Using my local copy of a package


#1

I would like to add changes to some packages, I guess I really mean make a pull request.

I’m following the instructions in “Making changes to an existing package”.

Pkg.checkout("name")

So now I have my local copy and I can go in and edit it.

What I’m not clear on is how to make sure the next time I say

using PackageName

that it will actually be using my local copy of the package ?

I do realize that I could add my functionality and then a corresponding test and do

Pkg.test("PackageName")

But I would also like to run some code that depends on the package.

Thanks !


#2

You always have a local copy. Pkg.checkout just makes it the master branch (when you don’t specify a second argument).

You need to create and checkout a branch (a git concept, read up on it), which you can then submit as a PR. If, in the meantime, you want to revert to master or a released version, just commit your changes on your branch and checkout the one you need.


#3

If your workplace does not allow you to contribute changes upstream as a PR, then you could push changes in your private git repo and instead of the ‘package name’ you can give your private git url to checkout.


#4

@Tamas_Papp oh - i didn’t realize the package source was actually sitting in .julia. I’m sort of stuck in the object file mentality where I assumed that there was some sort of binary blob which is being loaded when you execute “using”. So now that I’ve actually looked in .julia, I see that the full packages are sitting there.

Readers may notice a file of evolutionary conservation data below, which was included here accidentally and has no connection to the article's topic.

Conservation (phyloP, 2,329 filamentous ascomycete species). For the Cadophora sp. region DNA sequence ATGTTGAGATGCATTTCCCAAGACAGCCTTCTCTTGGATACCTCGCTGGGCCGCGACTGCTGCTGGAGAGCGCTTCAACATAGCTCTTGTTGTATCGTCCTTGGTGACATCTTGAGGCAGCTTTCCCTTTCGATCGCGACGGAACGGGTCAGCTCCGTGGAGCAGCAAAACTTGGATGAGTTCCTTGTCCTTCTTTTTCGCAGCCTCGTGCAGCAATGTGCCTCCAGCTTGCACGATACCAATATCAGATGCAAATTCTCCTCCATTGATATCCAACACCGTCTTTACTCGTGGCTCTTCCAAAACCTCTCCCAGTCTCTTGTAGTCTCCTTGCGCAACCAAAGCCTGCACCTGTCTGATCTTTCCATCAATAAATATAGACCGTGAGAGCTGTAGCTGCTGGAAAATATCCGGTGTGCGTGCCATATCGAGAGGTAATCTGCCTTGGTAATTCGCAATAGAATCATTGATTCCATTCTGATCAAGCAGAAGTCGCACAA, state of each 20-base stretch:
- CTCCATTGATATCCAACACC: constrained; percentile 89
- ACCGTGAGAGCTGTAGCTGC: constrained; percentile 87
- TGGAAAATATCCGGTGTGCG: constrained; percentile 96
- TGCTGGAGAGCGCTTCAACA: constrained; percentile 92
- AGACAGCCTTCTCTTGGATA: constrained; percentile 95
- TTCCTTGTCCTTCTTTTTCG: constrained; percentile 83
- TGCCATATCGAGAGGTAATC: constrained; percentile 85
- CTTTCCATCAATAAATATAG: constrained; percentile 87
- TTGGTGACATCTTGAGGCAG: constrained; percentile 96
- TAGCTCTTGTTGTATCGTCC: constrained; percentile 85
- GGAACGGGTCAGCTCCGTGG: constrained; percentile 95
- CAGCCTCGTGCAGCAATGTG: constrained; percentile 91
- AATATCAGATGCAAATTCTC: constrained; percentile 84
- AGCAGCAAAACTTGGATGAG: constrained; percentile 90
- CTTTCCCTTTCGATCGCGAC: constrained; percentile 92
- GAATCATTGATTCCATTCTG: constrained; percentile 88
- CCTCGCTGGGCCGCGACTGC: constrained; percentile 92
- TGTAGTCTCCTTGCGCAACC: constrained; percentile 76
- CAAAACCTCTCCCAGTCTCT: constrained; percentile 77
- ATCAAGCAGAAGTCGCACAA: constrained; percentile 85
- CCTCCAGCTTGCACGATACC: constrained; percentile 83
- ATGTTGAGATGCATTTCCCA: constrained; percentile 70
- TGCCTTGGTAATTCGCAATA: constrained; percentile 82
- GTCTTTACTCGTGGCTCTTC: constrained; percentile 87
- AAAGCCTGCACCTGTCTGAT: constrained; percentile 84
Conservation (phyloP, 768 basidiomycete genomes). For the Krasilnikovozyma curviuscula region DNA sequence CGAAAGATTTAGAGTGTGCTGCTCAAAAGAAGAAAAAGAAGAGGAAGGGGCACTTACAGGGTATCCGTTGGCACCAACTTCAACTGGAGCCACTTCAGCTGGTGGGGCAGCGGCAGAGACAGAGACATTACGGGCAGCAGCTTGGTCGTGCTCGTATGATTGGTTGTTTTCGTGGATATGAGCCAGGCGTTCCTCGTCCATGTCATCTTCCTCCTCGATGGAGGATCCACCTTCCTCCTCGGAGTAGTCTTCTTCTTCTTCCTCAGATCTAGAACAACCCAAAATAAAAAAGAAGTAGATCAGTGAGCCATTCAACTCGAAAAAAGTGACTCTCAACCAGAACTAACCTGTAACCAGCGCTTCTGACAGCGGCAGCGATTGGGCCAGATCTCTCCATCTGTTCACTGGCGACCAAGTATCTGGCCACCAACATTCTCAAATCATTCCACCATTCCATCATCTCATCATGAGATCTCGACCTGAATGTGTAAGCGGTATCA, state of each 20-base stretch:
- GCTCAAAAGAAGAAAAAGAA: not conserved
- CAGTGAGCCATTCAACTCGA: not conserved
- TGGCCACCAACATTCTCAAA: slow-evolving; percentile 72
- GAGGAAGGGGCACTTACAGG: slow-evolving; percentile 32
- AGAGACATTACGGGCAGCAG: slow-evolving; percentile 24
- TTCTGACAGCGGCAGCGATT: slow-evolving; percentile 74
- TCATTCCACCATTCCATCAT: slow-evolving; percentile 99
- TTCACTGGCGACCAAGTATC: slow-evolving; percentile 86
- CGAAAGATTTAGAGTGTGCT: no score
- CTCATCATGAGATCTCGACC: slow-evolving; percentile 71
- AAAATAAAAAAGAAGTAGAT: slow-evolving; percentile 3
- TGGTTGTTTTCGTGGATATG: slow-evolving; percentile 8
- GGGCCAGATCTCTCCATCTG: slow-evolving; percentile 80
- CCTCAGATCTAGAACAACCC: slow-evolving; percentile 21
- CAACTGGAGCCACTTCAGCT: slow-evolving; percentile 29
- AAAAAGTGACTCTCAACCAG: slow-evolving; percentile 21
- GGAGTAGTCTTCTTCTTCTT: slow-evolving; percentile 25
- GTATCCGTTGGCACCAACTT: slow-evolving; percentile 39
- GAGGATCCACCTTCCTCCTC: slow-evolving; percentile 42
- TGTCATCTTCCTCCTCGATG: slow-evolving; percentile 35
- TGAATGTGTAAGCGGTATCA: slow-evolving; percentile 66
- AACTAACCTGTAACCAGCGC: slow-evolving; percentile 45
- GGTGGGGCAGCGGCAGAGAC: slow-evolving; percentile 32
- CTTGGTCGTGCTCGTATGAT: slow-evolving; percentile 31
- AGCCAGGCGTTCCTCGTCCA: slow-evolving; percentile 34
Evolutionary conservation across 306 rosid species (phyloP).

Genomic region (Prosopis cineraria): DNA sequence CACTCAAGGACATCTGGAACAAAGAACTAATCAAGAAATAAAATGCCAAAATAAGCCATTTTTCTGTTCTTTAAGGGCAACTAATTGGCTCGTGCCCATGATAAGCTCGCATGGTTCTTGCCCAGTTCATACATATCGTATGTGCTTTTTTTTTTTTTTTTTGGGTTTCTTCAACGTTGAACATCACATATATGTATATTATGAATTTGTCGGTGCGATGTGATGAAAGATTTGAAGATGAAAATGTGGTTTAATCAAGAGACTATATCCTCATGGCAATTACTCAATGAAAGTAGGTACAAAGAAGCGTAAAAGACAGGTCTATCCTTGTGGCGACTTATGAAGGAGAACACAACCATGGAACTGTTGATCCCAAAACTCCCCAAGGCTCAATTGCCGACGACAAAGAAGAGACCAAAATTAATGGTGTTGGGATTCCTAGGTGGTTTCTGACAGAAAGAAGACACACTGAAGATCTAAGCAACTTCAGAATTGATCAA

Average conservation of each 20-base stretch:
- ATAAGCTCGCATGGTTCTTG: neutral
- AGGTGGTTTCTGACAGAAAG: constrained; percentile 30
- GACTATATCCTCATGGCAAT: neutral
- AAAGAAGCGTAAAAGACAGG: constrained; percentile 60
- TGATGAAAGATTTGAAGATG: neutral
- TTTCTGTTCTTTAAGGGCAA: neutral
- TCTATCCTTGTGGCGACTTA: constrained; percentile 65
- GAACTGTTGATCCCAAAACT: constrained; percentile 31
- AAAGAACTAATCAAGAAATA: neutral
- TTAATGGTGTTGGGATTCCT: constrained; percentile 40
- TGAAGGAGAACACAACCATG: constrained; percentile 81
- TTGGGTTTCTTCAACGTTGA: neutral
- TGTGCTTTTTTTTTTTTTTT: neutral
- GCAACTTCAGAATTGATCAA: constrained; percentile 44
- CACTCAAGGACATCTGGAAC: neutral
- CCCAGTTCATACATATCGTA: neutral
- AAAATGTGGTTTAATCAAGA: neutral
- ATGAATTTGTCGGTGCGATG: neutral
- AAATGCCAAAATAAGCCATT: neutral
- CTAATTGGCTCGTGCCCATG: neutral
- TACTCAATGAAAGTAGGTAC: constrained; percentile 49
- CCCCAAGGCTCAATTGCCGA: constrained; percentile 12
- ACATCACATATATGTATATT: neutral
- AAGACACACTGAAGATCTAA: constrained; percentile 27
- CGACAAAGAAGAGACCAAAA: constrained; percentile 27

But I also see that there is a lib directory with .ji files. Don’t those files need to be re-generated when I modify the existing library ?

@svaksha it’s not a matter of not being able to submit changes. I’m simply unclear if I have to take some sort of action, e.g. a precompilation step, so that when I modify the library the changes are picked up by my existing code.

I should just modify the library, put in some changes, and see if things do what I expect.


#5

That should happen automatically.